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XGBoost Early Stopping With Cross-Validation

Combining early stopping regularization with cross-validation in XGBoost is a powerful technique to prevent overfitting and improve model generalization.

By using early stopping within each fold of cross-validation, you can automatically tune the optimal number of boosting rounds for your model.

This requires that we manually traverse each fold and separate out a validation set used to determine the number of rounds. We are effectively evaluating the expected performance the model under the condition of early stopping. The final model would be fit in the same manner using a hold out validation dataset.

This example demonstrates how to implement this approach using XGBoost and scikit-learn.

# XGBoosting
# XGBoost Early Stopping With Cross-Validation
import xgboost as xgb
import numpy as np
from sklearn.datasets import make_classification
from sklearn.model_selection import train_test_split
from sklearn.model_selection import StratifiedKFold
from sklearn.metrics import accuracy_score

# Create a synthetic dataset
X, y = make_classification(n_samples=1000, n_features=20, n_informative=2, n_redundant=10, random_state=42)

# Configure cross-validation and early stopping
n_splits = 5
early_stopping_rounds = 10
kf = StratifiedKFold(n_splits=n_splits, shuffle=True, random_state=42)

# Perform cross-validation with early stopping
test_scores = []
best_rounds = []

for train_index, test_index in kf.split(X, y):
    X_train_fold, X_test_fold = X[train_index], X[test_index]
    y_train_fold, y_test_fold = y[train_index], y[test_index]

    # Split train set into train and validation
    X_train_fold, X_val, y_train_fold, y_val = train_test_split(X_train_fold, y_train_fold, test_size=0.2, random_state=42)

    # Prepare the model
    model = xgb.XGBClassifier(n_estimators=100, learning_rate=0.1, objective='binary:logistic', early_stopping_rounds=early_stopping_rounds, random_state=42)

    # Fit model on train fold and use validation for early stopping
    model.fit(X_train_fold, y_train_fold, eval_set=[(X_val,y_val)], verbose=False)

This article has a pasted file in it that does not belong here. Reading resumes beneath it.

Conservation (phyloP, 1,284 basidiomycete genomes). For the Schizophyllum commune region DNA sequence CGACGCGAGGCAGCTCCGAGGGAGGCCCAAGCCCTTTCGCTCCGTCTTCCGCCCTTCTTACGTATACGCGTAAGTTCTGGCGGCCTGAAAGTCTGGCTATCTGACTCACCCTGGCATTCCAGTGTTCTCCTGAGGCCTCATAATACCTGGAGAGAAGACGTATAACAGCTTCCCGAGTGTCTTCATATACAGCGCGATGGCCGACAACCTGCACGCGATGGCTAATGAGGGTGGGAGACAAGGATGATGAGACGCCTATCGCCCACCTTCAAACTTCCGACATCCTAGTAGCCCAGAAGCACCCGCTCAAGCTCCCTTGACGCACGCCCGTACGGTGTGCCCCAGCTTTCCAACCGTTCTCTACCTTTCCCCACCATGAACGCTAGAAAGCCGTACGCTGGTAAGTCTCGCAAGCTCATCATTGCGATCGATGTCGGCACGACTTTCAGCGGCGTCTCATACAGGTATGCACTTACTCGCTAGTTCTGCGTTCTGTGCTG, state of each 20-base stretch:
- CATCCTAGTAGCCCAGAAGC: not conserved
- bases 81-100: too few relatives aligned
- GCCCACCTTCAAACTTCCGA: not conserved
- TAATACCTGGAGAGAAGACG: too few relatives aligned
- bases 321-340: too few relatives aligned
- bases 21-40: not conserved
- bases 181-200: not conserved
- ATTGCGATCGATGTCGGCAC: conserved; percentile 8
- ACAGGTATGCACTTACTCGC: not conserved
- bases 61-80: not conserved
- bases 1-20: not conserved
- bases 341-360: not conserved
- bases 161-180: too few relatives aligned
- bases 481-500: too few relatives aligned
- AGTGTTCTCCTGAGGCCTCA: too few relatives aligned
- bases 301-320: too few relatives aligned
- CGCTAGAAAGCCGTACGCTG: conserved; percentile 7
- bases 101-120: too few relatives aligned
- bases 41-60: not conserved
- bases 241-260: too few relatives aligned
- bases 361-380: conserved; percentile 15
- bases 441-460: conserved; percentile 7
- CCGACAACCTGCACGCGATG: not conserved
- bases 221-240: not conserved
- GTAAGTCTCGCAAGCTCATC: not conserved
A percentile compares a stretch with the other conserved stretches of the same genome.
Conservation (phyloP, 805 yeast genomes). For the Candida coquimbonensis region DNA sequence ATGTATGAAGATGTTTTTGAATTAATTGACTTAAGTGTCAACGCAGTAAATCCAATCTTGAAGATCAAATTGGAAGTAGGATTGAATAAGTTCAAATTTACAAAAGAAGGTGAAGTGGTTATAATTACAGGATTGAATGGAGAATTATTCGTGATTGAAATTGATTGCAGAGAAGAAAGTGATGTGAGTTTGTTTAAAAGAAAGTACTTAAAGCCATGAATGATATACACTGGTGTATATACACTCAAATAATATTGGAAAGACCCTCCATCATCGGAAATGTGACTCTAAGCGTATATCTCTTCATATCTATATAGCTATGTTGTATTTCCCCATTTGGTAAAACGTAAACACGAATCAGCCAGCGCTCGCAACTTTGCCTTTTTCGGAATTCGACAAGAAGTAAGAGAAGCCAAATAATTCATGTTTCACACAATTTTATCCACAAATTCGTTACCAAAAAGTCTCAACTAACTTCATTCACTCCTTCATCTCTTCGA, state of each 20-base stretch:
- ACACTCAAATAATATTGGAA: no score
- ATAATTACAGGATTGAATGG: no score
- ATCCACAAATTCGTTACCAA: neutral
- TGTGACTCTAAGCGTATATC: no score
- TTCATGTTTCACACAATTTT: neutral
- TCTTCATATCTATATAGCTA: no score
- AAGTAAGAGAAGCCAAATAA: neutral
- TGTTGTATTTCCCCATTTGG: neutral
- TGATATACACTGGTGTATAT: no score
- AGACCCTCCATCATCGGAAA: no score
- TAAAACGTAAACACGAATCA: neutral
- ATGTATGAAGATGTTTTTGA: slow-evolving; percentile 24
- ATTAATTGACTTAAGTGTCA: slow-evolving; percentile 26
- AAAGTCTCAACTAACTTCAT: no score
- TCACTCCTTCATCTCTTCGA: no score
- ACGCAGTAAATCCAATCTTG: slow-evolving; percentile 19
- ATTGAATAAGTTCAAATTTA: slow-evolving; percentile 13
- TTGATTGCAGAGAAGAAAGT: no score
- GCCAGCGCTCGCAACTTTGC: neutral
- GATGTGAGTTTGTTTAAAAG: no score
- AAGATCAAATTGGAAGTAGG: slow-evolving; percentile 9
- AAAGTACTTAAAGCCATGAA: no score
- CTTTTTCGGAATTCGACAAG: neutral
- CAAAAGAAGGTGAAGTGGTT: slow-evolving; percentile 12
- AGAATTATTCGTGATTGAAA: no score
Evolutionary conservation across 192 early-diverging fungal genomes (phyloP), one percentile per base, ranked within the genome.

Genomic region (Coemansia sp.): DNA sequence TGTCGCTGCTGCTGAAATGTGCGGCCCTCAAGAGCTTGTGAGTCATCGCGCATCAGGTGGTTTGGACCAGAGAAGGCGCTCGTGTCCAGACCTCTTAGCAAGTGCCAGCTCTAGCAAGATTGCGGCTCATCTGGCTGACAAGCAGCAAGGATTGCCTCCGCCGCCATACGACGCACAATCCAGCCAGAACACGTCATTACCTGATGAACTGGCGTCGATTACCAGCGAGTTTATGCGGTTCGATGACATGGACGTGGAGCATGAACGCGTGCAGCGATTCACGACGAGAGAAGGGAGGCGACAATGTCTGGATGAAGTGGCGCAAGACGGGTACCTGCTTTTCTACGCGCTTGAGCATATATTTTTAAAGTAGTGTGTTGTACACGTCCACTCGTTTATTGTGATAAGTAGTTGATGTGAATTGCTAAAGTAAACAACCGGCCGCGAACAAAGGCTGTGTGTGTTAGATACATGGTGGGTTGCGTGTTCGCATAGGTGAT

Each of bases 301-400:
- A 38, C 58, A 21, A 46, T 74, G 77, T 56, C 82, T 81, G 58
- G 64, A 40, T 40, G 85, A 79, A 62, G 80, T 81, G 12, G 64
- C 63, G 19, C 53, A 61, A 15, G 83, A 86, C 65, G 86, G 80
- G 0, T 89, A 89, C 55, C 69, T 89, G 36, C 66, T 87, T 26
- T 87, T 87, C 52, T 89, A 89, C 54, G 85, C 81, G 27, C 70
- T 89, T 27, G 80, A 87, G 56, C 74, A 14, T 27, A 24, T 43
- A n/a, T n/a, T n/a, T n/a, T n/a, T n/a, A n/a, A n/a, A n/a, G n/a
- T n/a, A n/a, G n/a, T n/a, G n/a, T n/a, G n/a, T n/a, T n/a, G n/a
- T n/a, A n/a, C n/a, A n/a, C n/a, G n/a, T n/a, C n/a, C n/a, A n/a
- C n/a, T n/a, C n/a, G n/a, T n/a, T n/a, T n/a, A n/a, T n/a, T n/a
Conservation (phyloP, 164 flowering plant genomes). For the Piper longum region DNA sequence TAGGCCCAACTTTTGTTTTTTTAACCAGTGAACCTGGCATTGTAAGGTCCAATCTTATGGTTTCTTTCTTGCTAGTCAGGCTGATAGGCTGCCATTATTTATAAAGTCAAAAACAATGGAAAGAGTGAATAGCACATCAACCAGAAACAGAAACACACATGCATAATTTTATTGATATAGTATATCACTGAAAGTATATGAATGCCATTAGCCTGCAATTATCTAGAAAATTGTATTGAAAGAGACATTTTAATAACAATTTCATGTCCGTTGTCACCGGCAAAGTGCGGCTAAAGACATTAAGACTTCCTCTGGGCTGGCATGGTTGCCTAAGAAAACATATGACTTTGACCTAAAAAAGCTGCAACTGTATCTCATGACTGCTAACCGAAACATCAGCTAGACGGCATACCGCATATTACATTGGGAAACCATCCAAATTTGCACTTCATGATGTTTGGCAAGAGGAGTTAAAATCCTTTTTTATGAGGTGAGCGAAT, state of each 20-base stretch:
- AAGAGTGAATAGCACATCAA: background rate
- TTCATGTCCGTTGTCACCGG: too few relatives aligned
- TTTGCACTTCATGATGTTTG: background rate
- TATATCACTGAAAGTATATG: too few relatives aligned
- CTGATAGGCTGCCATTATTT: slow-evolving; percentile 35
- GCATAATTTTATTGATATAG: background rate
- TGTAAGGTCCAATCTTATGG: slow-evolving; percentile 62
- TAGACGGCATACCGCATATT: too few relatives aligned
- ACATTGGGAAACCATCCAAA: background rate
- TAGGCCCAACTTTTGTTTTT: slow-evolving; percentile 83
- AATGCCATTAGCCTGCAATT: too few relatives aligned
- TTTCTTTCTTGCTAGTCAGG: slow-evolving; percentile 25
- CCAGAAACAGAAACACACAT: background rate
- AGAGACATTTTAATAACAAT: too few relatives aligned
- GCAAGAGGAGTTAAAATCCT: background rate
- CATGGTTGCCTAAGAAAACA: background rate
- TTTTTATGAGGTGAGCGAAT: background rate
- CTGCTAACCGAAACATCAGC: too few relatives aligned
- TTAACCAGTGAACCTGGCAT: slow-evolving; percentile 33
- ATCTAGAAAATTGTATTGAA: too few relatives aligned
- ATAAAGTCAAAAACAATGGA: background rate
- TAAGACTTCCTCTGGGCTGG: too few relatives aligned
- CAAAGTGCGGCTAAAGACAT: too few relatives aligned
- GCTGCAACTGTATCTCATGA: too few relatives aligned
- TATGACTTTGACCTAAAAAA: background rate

# Predict on test set
    y_pred_test = model.predict(X_test_fold)
    test_score = accuracy_score(y_test_fold, y_pred_test)

print(f"CV Average Accuracy: {np.mean(test_scores)}")

We begin by creating a synthetic binary classification dataset using scikit-learn’s make_classification function. We then configure the cross-validation and early stopping parameters, specifying the number of splits (n_splits) and the number of rounds to wait for improvement (early_stopping_rounds). We use StratifiedKFold to ensure that the class distribution is preserved in each fold.

Inside the cross-validation loop, we split the data into train and test folds based on the indices provided by StratifiedKFold. We further split the train fold into a training set and a validation set using train_test_split. This validation set will be used for early stopping.

It is important that the test set is not used for early stopping as it will make the accuracy estimate on the test set invalid.

We create an instance of the XGBClassifier with the desired hyperparameters, including the number of estimators, learning rate, and objective function. We set early_stopping_rounds to the predefined value.

We then fit the model on the training fold using model.fit(), specifying the validation set (X_val, y_val) for early stopping via the eval_set parameter. The model will monitor the performance on the validation set and stop training if no improvement is observed for early_stopping_rounds consecutive rounds.

After training, we predict on the test fold using model.predict() and calculate the accuracy score using accuracy_score from scikit-learn. We print the accuracy score for each fold and append it to the test_scores list.

Finally, we compute and print the average accuracy score across all folds using np.mean(test_scores).

By integrating early stopping with stratified k-fold cross-validation, you can automatically tune the regularization strength of your XGBoost model for each fold. This approach helps prevent overfitting, improves generalization, and provides a more robust estimate of the model’s performance. It is particularly useful when working with imbalanced datasets or when you want to ensure that your model’s performance is consistent across different subsets of the data.

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